During the 19th century, a radical reorientation took place in human self-understanding. As humans came to see themselves as part of natural history, the focus of inquiry into “the human” shifted from philosophical introspection to bits of bone. In the 150 years following this reorientation, fossils became crucial to the Big Question of what it means to be human. In that time, the image of “the human” shifted from a designed creature with distinct mental and moral faculties, to just one twig of a bushy evolutionary tree.
This project will ask how fossils became connected with fundamental questions of human character, nature, and origins, and with what consequences for the ways humans understand themselves. I will examine the evolution of paleoanthropology, and the reconfigurations of ideas of humanness that emerged as a result, by studying the impact of 3 fossils that were pivotal in the transition. These fossils challenged philosophical understandings of human uniqueness, exposing humans as merely one of many large brained, tool making, upright-walking apes. I will show how these fossils challenged notions of intelligence and superiority in humans, and how their analyses raised difficult questions about the consequences of humans’ superiority for thinking about human morality.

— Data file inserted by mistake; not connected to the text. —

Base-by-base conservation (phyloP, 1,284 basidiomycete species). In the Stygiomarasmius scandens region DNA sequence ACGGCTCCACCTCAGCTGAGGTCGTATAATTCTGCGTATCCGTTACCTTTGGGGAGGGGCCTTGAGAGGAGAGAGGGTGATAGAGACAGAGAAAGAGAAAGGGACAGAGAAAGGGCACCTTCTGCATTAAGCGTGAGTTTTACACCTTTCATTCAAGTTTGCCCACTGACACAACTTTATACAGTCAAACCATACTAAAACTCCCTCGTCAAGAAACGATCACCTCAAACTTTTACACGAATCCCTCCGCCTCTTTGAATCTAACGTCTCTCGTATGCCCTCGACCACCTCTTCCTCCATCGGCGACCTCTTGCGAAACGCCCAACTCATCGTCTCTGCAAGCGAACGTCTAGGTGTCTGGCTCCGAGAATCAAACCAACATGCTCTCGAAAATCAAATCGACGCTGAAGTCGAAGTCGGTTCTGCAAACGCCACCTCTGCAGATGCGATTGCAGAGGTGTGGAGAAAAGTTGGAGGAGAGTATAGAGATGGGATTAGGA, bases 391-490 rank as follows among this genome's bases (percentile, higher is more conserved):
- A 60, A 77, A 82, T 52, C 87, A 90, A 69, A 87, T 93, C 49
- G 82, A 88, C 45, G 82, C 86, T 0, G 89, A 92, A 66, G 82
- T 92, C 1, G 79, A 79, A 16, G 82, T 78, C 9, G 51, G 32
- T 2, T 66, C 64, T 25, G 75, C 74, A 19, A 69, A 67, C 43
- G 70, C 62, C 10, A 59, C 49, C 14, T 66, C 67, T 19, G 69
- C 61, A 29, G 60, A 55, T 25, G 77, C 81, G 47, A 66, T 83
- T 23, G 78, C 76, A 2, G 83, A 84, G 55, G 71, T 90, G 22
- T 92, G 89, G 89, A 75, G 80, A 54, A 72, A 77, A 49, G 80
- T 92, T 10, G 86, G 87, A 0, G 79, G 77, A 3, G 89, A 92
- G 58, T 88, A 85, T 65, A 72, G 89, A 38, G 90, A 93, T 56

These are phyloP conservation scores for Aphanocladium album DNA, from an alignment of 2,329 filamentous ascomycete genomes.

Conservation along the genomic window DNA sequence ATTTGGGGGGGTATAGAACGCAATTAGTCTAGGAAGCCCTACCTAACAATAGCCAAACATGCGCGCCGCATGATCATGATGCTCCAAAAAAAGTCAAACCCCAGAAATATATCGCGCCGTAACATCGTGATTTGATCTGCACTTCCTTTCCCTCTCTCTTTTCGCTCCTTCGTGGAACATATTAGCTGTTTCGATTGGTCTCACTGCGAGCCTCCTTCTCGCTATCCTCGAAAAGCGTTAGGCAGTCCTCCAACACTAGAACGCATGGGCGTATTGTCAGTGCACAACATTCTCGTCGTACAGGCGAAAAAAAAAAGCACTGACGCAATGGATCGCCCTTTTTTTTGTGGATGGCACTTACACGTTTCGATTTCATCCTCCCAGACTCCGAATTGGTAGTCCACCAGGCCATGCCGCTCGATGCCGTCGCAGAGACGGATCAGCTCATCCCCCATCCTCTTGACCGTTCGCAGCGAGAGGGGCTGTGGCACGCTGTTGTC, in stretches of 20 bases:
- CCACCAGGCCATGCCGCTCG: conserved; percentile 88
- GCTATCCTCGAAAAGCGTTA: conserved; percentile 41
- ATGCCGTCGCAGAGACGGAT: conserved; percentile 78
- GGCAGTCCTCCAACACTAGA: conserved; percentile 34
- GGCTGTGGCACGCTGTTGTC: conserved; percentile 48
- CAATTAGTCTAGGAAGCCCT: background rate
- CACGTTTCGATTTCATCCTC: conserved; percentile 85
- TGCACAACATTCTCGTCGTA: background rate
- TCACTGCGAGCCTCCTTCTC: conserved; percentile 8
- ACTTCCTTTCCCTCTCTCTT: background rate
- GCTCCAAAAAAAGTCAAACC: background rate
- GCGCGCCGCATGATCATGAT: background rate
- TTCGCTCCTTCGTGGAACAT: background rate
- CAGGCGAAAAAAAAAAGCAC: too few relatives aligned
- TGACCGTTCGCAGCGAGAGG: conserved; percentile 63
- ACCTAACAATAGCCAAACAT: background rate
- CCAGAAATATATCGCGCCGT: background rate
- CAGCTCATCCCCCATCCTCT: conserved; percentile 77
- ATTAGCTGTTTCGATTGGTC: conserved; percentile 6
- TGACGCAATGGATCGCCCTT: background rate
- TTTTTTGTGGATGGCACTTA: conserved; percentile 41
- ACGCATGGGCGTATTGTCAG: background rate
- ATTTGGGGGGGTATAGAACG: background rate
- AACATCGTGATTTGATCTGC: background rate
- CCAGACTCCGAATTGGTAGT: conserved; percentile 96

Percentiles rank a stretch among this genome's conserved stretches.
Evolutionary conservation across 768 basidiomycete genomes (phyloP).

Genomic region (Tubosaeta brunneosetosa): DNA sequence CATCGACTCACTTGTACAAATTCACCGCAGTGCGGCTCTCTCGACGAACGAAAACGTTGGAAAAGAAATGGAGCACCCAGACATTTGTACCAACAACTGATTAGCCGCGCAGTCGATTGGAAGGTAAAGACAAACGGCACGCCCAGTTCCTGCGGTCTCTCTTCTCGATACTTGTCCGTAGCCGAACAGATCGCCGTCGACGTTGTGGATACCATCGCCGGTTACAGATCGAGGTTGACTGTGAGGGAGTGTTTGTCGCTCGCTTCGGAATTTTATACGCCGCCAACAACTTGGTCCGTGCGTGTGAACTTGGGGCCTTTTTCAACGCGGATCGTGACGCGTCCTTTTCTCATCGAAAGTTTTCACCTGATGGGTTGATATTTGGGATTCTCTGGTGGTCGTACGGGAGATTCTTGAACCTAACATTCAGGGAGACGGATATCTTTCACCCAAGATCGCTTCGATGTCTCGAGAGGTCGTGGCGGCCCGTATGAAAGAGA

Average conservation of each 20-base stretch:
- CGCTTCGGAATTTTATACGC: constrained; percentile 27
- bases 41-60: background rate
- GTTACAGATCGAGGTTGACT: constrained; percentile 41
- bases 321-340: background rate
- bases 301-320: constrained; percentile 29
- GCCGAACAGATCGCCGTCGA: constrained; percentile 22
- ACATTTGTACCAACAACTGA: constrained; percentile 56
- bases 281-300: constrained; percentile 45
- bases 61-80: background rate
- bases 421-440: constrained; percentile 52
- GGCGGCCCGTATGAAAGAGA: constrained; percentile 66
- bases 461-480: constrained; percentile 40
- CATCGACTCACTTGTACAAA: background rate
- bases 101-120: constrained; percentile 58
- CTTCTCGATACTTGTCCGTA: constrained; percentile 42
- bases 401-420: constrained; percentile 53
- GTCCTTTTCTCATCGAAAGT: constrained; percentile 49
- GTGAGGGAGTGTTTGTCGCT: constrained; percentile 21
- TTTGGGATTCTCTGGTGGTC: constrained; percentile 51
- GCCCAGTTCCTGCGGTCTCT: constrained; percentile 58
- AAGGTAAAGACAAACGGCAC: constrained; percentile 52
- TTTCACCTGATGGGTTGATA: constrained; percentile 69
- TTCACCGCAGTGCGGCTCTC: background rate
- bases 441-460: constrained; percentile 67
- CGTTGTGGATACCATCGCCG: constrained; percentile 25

The project will include dissertation research and publications, as well as an interdisciplinary workshop and associated public lecture promoting conversation among scientists and humanists around the core questions of what it means to be human, how we think we know, and how we should think about scientific hypotheses' consequences for understandings of humans. Widening the intellectual scope of discussion on this deeply personal topic will allow us better to illuminate what is at issue. Articles from workshop participants will be collected for a special issue in a scholarly journal, and the project materials including the workshop will be shared on a website and through social media.